What is a GSE?

If you live in the United States, chances are you probably have a relationship with a GSE, government-sponsored enterprise. A GSE is sort of a government agency. Meaning that it is a privately held agency established by Congress. Whenever you try to understand how these entities work, the jargon can be difficult to understand. Making something simple seem overly complicated. In this post, we hope to simplify what a government-sponsored enterprise is and how they work.

What Does GSE Stand For?

“GSE stands for government-sponsored enterprise. A GSE provides financial services to the public for various things, particularly mortgages, through capital market liquidity. Now, to give it to you in plain English, a government-sponsored enterprise is a company that’s supported by the government but run privately to help improve specific areas of the U.S. economy. They do this by guaranteeing to purchase a specific type and number of loans and then selling them as mortgage-backed securities to investors in the secondary market to boost capital flow in the real estate market. Think of it like this: if a lender only had enough money to fund 30 mortgages at $100,000 that all had a 30-year term, they would have to wait 30 years before they could offer additional $100,000 mortgages. To avoid this issue, a GSE purchases loans from third-party lenders, therefore giving them more cash flow to lend.”


How Do GSE Mortgage Loans Work?

“GSEs like Fannie Mae and Freddie Mac don’t actually issue you a mortgage loan directly. Instead, they provide third-party loans and purchasing guarantees in the secondary market, which provides lenders with more flexibility and money to lend. It also makes it easier for the borrower to get approved because loans that are guaranteed by Fannie Mae and Freddie Mac usually have a lower down payment requirement, a lower credit score requirement and better interest rates. GSEs, therefore, increase the number of homes purchased and increase money flowing in the real estate industry.” This post’s main focus is on mortgage GSEs, but they also assist other industries as well like student loans through the U.S. Department of Education.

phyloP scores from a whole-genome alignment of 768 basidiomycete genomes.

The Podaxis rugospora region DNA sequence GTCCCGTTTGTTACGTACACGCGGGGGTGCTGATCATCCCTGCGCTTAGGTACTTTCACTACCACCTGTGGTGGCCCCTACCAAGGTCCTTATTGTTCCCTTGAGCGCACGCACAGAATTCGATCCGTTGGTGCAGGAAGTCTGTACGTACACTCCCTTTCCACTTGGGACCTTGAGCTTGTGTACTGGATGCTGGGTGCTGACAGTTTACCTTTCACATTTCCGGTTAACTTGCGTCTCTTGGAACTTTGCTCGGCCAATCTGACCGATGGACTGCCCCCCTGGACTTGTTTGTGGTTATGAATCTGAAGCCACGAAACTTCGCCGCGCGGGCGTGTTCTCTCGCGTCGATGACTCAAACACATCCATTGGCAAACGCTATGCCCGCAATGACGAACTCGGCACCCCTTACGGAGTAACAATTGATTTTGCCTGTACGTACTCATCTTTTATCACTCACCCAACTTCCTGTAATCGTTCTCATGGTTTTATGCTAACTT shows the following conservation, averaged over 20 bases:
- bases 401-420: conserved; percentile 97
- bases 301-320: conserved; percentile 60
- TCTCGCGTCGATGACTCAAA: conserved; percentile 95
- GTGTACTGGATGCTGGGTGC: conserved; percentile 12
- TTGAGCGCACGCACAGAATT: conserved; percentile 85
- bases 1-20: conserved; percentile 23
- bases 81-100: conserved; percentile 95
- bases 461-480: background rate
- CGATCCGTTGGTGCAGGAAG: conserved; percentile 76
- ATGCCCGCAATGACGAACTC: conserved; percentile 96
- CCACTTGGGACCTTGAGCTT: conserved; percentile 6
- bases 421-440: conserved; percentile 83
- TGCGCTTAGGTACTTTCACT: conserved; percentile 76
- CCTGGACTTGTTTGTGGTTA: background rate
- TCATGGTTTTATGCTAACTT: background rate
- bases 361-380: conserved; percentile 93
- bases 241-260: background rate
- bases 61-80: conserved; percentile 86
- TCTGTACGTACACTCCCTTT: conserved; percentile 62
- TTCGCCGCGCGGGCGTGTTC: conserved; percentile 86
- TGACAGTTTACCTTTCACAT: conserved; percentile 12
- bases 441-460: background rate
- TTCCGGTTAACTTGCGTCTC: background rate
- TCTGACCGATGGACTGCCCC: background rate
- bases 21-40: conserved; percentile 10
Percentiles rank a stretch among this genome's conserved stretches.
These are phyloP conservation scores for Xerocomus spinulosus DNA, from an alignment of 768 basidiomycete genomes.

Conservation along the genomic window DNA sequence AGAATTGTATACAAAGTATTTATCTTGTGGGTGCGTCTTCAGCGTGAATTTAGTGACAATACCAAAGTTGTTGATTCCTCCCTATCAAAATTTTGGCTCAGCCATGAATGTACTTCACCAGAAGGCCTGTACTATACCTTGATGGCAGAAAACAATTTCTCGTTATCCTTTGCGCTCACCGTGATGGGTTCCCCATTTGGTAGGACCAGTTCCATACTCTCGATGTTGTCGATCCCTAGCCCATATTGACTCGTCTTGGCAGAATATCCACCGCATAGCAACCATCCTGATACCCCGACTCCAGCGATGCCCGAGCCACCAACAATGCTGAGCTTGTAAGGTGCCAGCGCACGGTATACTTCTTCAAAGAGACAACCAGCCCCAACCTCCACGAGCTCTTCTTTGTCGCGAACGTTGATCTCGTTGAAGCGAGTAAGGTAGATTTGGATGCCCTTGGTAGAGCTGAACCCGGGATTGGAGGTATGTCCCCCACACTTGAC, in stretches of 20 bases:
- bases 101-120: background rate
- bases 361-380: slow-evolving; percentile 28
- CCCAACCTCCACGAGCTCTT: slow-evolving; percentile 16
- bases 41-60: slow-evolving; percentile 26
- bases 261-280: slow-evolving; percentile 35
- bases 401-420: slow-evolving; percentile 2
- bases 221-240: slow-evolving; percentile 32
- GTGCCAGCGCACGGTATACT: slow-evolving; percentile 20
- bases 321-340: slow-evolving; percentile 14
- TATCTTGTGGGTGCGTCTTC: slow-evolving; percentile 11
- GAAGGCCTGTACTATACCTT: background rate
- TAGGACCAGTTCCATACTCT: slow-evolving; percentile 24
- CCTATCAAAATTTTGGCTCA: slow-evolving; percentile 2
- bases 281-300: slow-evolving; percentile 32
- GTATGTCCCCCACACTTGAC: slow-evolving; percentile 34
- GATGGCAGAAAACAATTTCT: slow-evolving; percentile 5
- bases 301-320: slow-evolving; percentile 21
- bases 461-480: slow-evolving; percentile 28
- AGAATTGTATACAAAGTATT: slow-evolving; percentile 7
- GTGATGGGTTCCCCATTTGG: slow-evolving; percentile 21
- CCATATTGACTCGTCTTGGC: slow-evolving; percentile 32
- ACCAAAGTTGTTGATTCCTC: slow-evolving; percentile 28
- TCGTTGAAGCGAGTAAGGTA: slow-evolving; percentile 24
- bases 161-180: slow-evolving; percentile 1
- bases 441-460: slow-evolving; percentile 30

List Of Government-Sponsored Enterprises

Mortgage GSE’s

  • Federal Home Loan Banks. Founded in 1932 and made up of various banks and lenders, the Federal Home Loan Banks were the first mortgage-based GSEs. The Federal Home Loan Banks system is the only GSE that can directly issue mortgages.
  • Federal National Mortgage Association (FNMA or Fannie Mae). This GSE was founded in 1938 and provides mortgage funding by buying them from large commercial banks to sell to investors.
  • Federal Home Loan Mortgage Corporation (FHLMC or Freddie Mac). This GSE was founded in 1970 and is similar to Fannie Mae, except that it purchases mortgages from smaller banks and lenders.


Agricultural GSEs

  • Farm Credit System. The first GSE, created in 1916, provided credit for farmers and ranchers to support the country’s agriculture. It is made up of a network of cooperating lenders and associations.
  • Federal Agricultural Mortgage Corporation (FAMC or Farmer Mac). This GSE was established by Congress in 1987 and guarantees repayment to agricultural investors.


GSEs help make home ownership possible. Without them in the mortgage space, it would be really hard to buy a home, especially if you had a low income or a low credit score. Because of GSEs and mortgage investors, the U.S. economy has a mortgage market that has access to liquidity and stability at all times.



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